Turn on a TV today, and the odds are high that the person staring back at you will be young, perfectly coiffed, superhumanly beautiful. You will almost never see the other side of humanity—the nearly 25 percent of us who live with disabilities.
Tegan Morris wants to change that. Her dream is to travel to LA and meet her idol Ellen DeGeneres.
Tegan was diagnosed with Muscular Dystrophy when she was just a baby. Her parents noticed that something was wrong when she wasn’t meeting important milestones like lifting her head. After multiple tests and a couple of months of being treated for a condition she didn’t have, Tegan was diagnosed with Muscular Dystrophy. Muscular Dystrophy is a disease that weakens the muscles that help your body to move. Muscles weaken gradually over time, so a child who once might have walked may see their final years on this Earth in a wheelchair. There is no cure for Muscular Dystrophy, and Tegan isn’t likely to live much longer than her 30th birthday.
It would be easy to put on some cheesy music at this point and tell you all that Tegan is deserving of meeting a superstar like Ellen DeGeneres because of the hard road she has had to wheel. To dwell on a woman who should be in her prime having to have caregivers to turn her over at night, to help her dress, to eat. To touch on the shrinking time ahead that Tegan has to wheel this Earth.
But I don’t want to write that story. What comes across most strongly when you talk to Tegan is how very strong she is. She is eloquent, a beautiful writer, and it is clear how much her friends and family adore her. Today, Tegan is a young woman of 26. She uses a motorised wheelchair to get around, has a machine to help her breathe at night, and she has round-the-clock care. Things that most of us can do with little thought are difficult or impossible for Tegan, and yet she is fearless in facing down her challenges.
The type of Muscular Dystrophy that Tegan has (Autosomal Recessive Congenital) manifests from birth, so Tegan has never walked. That hasn’t stopped her going places though—Tegan got her first wheelchair at 18 months. Her Nana likes to brag that even as a baby, she could drive and reverse better than most adults.
Tegan is a woman who is fiercely independent, but who also gratefully acknowledges that she is “interdependent”—she relies on a wide support network to help her live the life the way she wants. Tegan grew up in a small New Zealand town, with her parents acting as her primary caregivers. When Tegan was in her final year of high school, she decided that she wanted to go to university—and she wanted to do it on her own.
Tegan had never even had a sleepover before, but her parents saw that she was determined to go out into the world on her own and supported her decision. Her mother spent months on the phone with disability services, meeting dead-end after dead-end, until finally she spoke to one person who said that if Tegan wanted to live independently, then she could. Tegan wrote up a schedule for caregivers and got a flat by herself, and Tegan graduated from the University of Waikato with an A average for her Bachelor of Social Sciences.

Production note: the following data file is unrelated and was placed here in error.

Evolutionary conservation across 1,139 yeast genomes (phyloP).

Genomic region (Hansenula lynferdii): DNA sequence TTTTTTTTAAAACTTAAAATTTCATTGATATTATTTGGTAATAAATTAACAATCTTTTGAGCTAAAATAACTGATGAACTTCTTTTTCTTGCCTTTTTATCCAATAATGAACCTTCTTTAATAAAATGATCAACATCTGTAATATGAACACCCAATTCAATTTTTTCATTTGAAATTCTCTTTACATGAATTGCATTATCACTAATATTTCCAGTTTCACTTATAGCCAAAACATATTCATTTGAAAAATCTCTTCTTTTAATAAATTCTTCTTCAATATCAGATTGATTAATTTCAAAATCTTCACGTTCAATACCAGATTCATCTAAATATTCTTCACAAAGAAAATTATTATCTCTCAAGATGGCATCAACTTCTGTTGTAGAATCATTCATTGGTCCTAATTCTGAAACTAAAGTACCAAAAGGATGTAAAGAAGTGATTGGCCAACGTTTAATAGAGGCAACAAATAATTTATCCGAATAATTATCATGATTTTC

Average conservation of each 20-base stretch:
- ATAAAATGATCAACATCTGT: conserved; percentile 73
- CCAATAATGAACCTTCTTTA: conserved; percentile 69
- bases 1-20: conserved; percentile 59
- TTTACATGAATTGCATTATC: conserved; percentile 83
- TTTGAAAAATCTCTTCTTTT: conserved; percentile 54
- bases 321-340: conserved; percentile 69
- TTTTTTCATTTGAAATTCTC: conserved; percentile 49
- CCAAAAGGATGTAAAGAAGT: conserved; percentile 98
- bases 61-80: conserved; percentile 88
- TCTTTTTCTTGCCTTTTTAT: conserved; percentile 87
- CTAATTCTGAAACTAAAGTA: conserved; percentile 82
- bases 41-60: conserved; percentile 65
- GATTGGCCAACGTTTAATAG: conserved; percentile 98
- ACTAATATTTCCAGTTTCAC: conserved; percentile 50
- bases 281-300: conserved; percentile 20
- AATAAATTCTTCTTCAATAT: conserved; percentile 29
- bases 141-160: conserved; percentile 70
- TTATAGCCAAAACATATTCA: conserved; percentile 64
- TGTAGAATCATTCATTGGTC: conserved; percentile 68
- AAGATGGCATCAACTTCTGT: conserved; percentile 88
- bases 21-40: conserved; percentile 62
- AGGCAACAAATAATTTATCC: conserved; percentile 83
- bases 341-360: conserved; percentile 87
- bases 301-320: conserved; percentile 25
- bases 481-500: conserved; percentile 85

Tegan’s dream is to encourage others to follow their ambitions, and to support people to realize their potential, as people in Tegan’s support network have supported her to reach her dreams. She wants to give hope to people living with disabilities that they too can make their dreams happen. That’s why her latest goal is to meet Ellen DeGeneres.
Can you imagine how incredibly empowering it would be for little girls and boys facing a lifetime of disabilities, to see someone who looks like them laughing and joking with someone like Ellen DeGeneres?See Also
Tegan knows that it won’t be easy to meet her idol Ellen DeGeneres. She lives in New Zealand—which is about as south as you can get before hitting Antarctica. As she needs 24-hour care, she needs three caregivers to accompany her on her quest. And as Tegan sleeps with breathing equipment, she and a companion need to sit in business class—twice the cost of economy tickets.
This isn’t stopping Tegan though. She has entered local contests for Ellen’s biggest fan, and has recently sent “The Ellen DeGeneres Show” a scrapbook showing her love for Ellen and her show. Her friends have helped her to create a video about her life and her wish to be on the show, and she is currently saving for a trip to LA.
Tegan knows that this is a long shot—”The Ellen DeGeneres Show” is inundated with people wanting to be a guest, and she is just one person, on the other side of the world. But meeting Ellen would mean so much more than fulfilling one woman’s dream—it would mean everything to the people in the world who find it hard to do the simple tasks that so many of us take for granted.
My request for you, dear readers, is to help Tegan get to “The Ellen DeGeneres Show.” If enough people show their support for Tegan’s quest, maybe—just maybe—we can help get her there.
How you can help Tegan on her quest to meet Ellen:
- Share this page on your social networks, and help us start a social media “Mexican Wave”
- Like Tegan’s page on Facebook
- If you’re fancy and have links to the media or “The Ellen DeGeneres Show,” feel free to pass this their way!
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